Rates & Bonds 4 MIN READ

T-bill, bond rates may drop on dovish BSP bets

May 15, 2023By BusinessWorld

RATES of Treasury bills (T-bills) and Treasury bonds (T-bonds) on offer this week could be lower amid bets of a pause in the Bangko Sentral ng Pilipinas’ (BSP) tightening after headline inflation eased in April.

The Bureau of the Treasury (BTr) will auction off PHP 15 billion in T-bills on Monday, made up of PHP 5 billion each in 91-, 182-, and 364-day papers.

On Tuesday, it will offer PHP 25 billion in reissued 13-year T-bonds that have a remaining life of 12 years and 11 months.

T-bill rates could inch down this week following the decline seen in the secondary market amid a possible pause in the central bank’s rate hike cycle, Rizal Commercial Banking Corp. Chief Economist Michael L. Ricafort said in a Viber message.

“With faster headline disinflation leading the way despite core refusing to wilt, and year-end headline inflation forecasts spot on the BSP’s target range, investors’ upbeat mood cannot be denied,” Union Bank of the Philippines, Inc. Chief Economist Ruben Carlo O. Asuncion said in a report.

At the secondary market on Friday, the 91-, 182-, and 364- day T-bills went down by 3.59 basis points (bps), 0.43 bp, and 20 bps week on week to end at ​5.9167%, 6.0570%, and 5.9943% respectively, based on the PHP BVAL Reference Rates data published on the Philippine Dealing System’s website.

“The upcoming 13-year Treasury bond auction yield could be similar to the 12-year PHP BVAL yield at 5.86% as of May 12, 2023 (down by 0.11 bp),” Mr. Ricafort added.

BSP Governor Felipe M. Medalla last month said the Monetary Board could consider holding rates steady at their May 18 policy meeting if inflation eased further in April.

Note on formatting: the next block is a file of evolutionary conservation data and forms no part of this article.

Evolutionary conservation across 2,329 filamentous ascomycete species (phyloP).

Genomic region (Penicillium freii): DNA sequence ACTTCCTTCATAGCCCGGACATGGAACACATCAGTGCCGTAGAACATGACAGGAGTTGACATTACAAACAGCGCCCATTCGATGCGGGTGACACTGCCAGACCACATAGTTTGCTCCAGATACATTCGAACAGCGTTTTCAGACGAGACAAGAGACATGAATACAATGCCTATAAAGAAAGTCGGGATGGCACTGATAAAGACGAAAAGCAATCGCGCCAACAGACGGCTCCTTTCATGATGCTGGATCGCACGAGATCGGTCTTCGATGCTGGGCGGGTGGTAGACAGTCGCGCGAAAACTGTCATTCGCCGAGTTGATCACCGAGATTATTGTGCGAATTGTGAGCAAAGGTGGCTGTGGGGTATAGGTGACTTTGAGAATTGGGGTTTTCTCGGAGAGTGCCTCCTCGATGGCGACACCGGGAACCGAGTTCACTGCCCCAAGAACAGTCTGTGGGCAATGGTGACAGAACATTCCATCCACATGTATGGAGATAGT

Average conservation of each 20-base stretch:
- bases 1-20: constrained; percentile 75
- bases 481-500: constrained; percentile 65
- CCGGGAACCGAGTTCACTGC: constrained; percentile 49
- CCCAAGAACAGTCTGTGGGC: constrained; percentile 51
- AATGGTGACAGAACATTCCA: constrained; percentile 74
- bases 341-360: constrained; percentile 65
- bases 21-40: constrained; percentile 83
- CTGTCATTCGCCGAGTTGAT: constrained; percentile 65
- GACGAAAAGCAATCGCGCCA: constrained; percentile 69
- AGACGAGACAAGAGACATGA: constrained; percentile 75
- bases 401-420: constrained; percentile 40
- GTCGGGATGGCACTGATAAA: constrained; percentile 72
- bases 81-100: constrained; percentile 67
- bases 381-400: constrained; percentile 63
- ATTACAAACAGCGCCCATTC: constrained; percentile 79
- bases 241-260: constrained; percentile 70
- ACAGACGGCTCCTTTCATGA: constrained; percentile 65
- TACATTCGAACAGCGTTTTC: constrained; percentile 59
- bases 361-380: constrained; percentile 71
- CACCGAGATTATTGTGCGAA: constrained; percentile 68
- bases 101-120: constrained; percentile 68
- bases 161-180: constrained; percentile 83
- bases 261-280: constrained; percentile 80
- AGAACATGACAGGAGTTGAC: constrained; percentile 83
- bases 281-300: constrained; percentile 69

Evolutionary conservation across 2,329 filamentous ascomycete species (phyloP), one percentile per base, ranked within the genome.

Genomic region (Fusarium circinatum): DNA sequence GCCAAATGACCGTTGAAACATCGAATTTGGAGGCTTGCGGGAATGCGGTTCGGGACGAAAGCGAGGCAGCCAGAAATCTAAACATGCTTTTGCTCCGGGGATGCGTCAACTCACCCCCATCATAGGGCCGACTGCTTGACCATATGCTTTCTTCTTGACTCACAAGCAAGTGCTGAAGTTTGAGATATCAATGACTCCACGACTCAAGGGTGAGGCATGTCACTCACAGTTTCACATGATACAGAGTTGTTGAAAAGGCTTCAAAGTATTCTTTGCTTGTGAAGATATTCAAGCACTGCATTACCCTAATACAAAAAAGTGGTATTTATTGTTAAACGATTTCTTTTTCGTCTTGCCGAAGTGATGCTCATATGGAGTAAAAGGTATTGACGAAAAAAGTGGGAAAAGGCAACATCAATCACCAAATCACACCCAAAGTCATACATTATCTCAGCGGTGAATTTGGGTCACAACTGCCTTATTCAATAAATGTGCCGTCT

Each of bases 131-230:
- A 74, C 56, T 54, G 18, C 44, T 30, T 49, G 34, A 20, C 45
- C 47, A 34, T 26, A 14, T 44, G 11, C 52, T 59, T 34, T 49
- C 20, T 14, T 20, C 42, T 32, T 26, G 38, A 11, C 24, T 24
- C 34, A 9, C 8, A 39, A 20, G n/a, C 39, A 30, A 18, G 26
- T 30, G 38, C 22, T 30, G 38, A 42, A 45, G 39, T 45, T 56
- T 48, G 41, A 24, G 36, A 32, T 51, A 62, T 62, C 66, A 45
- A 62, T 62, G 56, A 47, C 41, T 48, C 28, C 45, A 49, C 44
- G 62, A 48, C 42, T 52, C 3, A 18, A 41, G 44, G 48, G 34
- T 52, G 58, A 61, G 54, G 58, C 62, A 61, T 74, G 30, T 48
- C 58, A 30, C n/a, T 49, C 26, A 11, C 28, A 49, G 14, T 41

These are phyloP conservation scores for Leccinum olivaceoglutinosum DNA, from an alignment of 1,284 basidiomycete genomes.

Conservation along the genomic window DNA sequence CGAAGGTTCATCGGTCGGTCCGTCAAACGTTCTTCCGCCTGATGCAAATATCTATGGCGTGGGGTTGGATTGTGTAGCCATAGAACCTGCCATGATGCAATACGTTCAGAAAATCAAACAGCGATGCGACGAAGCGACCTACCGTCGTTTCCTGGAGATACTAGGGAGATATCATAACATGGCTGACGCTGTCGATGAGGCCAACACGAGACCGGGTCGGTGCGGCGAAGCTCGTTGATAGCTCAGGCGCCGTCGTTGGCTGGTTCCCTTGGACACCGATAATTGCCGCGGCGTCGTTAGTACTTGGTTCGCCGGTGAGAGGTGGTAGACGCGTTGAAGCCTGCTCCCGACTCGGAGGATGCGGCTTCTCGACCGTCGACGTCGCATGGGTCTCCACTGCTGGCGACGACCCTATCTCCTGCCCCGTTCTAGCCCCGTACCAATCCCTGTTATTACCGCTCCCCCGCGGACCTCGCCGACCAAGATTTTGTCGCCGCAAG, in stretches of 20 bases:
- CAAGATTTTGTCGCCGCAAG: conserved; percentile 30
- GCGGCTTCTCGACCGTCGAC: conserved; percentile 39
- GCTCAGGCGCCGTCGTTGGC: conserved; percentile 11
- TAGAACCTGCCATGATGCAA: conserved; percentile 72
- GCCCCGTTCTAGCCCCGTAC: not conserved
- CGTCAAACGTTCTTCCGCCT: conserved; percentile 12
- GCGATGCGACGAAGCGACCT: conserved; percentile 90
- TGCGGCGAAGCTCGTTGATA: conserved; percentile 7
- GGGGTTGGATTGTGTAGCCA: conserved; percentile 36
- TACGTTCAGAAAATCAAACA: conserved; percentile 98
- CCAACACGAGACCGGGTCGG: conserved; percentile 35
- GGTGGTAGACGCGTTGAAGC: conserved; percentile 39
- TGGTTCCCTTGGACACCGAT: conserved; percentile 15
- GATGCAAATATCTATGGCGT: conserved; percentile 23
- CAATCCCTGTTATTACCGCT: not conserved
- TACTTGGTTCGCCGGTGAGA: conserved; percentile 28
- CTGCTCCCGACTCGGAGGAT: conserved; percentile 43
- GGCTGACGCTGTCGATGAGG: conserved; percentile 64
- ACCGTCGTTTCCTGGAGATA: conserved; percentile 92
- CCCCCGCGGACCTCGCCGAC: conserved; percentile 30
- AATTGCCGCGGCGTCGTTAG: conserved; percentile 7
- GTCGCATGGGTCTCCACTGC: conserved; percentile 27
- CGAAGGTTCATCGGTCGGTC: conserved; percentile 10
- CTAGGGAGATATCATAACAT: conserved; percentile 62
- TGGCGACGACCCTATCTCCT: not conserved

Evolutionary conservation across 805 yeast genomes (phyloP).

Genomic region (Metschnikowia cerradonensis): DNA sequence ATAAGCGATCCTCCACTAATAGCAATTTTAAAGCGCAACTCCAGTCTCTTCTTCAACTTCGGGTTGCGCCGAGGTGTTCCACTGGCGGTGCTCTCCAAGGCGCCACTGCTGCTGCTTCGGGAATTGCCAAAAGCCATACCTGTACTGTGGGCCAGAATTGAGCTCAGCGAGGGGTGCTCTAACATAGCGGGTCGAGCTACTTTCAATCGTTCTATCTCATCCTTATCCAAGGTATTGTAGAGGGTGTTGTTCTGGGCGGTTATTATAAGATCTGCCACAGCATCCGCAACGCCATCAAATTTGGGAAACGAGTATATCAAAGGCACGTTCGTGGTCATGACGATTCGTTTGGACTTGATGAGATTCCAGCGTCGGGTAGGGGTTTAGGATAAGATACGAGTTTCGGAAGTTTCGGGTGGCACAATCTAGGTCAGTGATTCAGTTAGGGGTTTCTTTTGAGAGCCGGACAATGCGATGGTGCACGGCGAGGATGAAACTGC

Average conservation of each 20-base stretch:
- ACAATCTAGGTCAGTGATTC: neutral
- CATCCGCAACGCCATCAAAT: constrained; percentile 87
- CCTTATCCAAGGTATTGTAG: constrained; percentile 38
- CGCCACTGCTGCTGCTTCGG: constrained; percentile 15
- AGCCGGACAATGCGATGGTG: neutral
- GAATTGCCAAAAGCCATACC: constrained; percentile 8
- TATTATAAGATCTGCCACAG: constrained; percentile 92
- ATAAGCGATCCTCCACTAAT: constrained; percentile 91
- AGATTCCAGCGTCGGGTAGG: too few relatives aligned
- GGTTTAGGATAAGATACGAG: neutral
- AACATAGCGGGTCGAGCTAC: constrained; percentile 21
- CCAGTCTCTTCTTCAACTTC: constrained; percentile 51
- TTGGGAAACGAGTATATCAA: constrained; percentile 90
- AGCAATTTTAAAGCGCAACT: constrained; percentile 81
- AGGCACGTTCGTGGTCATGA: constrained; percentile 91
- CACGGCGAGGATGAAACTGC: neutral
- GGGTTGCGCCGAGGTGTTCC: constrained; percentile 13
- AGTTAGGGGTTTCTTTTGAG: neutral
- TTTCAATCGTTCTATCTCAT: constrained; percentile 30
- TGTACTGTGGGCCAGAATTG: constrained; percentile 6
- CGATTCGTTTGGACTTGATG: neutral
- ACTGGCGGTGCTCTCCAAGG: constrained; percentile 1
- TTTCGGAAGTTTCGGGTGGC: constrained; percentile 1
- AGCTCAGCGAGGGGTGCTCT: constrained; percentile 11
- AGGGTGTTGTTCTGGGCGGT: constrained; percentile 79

The BSP has raised benchmark interest rates by 425 bps since May 2022 to help bring down elevated inflation, with its policy rate now at a 16-year high of 6.25%.

Headline inflation eased to 6.6% in April, the slowest in eight months or since the 6.3% print in August 2022, data from the Philippine Statistics Authority showed.

For the first four months, inflation averaged at 7.9%, still above the BSP’s 2-4% target and 6% forecast for the year.

Mr. Asuncion expects demand for long-term tenors to continue rising, but investors “may opt to diversify shorter tenors.”

“The BSP’s pause or any clear signal of an imminent pause is like giving carte blanche to investors to overweight the curve’s belly and short duration,” he said.

Last week, the Treasury raised just PHP 11.09 billion from its offer of T-bills, lower than the PHP 15-billion program, even with total bids reaching PHP 45.354 billion.

Broken down, the Treasury borrowed just PHP 3.06 billion via the 91-day T-bills despite tenders for the tenor reaching PHP 10.628 billion, above the P5-billion plan. The average rate of the three-month papers went down by 10.90 bps to 5.891%, with accepted rates ranging from 5.888% to 5.95%

The government also made a partial PHP 3.03-billion award of the 182-day securities versus the PHP 5-billion program, with demand at PHP 13.14 billion. The six-month paper fetched an average rate of 6.109%, 11.60 bps higher than the 5.993% seen for the last successful award of the tenor on April 24, with accepted rates from 6.073% to 6.155%.

On the other hand, the BTr raised PHP 5 billion as planned from the 364-day debt papers as bids for the tenor stood at PHP 21.946 billion. The average rate of the one-year T-bill went down by 3.60 bps to 6.211%, and accepted rates were from 6.19% to 6.245%.

Meanwhile, the reissued 13-year T-bonds to be auctioned off on Tuesday were first offered on April 18, where the government raised just PHP 19.475 billion out of the PHP 25-billion program.

The bonds were awarded a coupon rate of 6.25%, with the average rate at 6.24%. Accepted rates were at 6.1% to 6.35%.

The Treasury wants to raise PHP 175 billion from the domestic market this month, or PHP 75 billion via T-bills and PHP 100 billion via T-bonds.

The government borrows from local and foreign sources to help fund its budget deficit, which is capped at 6.1% of gross domestic product this year. — By A.M.C. Sy

This article originally appeared on bworldonline.com

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